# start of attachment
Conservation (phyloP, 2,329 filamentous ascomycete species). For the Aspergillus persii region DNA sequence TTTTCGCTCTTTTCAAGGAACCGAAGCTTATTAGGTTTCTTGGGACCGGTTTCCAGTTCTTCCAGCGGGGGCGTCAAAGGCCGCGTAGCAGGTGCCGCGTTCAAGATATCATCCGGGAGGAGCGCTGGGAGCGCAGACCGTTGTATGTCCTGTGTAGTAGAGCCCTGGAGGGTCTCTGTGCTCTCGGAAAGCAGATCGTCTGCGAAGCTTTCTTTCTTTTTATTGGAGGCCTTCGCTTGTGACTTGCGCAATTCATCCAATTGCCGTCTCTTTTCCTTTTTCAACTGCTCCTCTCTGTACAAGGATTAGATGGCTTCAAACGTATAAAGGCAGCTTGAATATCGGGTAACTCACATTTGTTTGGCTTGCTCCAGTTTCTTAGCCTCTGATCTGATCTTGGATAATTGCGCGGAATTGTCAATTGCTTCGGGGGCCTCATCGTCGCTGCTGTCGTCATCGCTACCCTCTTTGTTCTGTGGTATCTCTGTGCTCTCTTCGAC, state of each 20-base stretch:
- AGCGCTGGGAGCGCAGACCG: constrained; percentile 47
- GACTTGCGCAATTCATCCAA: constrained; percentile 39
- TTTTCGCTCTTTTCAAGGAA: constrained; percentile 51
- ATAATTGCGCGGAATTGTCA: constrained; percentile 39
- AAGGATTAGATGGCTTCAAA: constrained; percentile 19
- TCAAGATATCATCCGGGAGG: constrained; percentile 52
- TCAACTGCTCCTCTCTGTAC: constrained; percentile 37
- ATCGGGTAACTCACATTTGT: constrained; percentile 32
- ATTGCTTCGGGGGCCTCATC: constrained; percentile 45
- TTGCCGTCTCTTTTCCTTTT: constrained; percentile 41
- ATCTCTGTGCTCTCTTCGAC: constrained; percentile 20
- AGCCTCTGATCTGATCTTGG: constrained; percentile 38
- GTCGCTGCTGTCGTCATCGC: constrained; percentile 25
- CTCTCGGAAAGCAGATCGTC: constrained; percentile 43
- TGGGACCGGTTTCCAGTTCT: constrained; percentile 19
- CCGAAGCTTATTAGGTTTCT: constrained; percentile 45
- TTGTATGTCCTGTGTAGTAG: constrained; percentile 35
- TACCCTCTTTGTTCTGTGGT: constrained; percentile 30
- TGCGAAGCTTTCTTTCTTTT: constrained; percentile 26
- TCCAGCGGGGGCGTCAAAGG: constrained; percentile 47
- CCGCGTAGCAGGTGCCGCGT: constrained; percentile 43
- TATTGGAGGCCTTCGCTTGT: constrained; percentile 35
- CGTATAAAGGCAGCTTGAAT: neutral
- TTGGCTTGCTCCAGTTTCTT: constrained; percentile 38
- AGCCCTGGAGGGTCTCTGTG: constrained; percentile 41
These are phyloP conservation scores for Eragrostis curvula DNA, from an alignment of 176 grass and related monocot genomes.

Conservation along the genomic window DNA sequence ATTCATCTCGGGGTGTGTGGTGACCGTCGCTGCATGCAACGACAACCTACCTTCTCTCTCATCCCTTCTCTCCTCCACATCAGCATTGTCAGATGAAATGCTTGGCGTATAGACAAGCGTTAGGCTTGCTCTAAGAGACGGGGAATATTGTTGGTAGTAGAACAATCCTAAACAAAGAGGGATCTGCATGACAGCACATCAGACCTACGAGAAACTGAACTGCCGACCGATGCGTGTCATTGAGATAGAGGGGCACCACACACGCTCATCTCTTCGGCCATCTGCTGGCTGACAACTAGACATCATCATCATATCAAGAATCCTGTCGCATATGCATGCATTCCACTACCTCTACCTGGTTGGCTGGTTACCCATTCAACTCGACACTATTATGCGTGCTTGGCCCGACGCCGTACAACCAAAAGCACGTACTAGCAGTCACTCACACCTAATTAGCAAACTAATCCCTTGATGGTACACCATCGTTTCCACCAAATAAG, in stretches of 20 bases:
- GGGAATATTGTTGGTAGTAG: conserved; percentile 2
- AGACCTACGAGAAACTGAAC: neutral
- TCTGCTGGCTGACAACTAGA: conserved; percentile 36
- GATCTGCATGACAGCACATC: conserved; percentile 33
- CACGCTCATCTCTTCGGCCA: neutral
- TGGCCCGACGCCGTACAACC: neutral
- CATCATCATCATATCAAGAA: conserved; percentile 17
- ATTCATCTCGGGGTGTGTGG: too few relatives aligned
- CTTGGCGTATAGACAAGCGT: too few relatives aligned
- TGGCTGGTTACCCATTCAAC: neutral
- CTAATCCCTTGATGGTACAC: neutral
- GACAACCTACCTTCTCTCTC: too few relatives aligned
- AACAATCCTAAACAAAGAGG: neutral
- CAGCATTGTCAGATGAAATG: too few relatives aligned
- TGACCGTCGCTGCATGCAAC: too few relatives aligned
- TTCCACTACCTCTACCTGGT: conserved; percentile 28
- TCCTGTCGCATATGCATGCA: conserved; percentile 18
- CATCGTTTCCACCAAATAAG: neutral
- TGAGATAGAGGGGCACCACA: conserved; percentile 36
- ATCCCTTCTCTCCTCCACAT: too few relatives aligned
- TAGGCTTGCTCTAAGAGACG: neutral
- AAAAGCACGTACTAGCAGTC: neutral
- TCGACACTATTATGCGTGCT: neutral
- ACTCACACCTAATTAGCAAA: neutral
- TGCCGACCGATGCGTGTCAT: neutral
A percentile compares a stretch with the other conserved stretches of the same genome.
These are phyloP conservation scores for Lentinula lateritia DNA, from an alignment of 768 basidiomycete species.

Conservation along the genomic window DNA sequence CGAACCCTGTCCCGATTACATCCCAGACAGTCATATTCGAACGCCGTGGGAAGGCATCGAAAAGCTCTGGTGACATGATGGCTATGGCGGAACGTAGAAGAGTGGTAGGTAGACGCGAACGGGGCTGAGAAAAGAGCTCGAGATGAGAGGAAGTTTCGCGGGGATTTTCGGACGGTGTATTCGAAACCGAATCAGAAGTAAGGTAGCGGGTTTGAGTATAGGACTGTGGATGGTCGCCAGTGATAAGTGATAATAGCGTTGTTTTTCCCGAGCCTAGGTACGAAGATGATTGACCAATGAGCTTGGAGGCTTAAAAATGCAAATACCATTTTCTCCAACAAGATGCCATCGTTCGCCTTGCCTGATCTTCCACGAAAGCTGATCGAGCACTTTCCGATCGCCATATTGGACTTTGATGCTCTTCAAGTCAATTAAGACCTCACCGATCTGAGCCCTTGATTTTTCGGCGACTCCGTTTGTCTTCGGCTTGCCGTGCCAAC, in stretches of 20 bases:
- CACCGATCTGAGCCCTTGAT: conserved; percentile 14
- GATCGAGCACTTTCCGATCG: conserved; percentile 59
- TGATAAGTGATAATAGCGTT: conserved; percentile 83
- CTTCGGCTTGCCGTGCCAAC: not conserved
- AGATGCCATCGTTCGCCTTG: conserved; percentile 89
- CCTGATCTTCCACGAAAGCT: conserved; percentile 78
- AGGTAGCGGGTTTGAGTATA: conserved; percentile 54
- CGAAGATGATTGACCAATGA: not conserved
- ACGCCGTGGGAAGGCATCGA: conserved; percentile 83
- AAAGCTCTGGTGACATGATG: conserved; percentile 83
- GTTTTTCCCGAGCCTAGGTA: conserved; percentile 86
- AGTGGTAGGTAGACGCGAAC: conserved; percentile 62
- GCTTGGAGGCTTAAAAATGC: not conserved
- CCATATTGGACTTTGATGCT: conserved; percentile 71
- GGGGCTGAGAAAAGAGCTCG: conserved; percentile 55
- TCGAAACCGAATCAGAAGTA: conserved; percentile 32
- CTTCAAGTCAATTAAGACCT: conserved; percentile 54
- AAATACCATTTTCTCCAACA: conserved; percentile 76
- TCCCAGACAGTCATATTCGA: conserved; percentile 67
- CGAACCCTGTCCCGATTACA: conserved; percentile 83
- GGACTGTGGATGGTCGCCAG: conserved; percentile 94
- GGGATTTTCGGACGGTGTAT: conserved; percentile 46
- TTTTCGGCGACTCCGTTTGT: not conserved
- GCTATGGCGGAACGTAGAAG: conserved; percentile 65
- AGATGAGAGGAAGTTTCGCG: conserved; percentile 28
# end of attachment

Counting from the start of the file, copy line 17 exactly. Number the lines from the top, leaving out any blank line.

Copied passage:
- CCGAAGCTTATTAGGTTTCT: constrained; percentile 45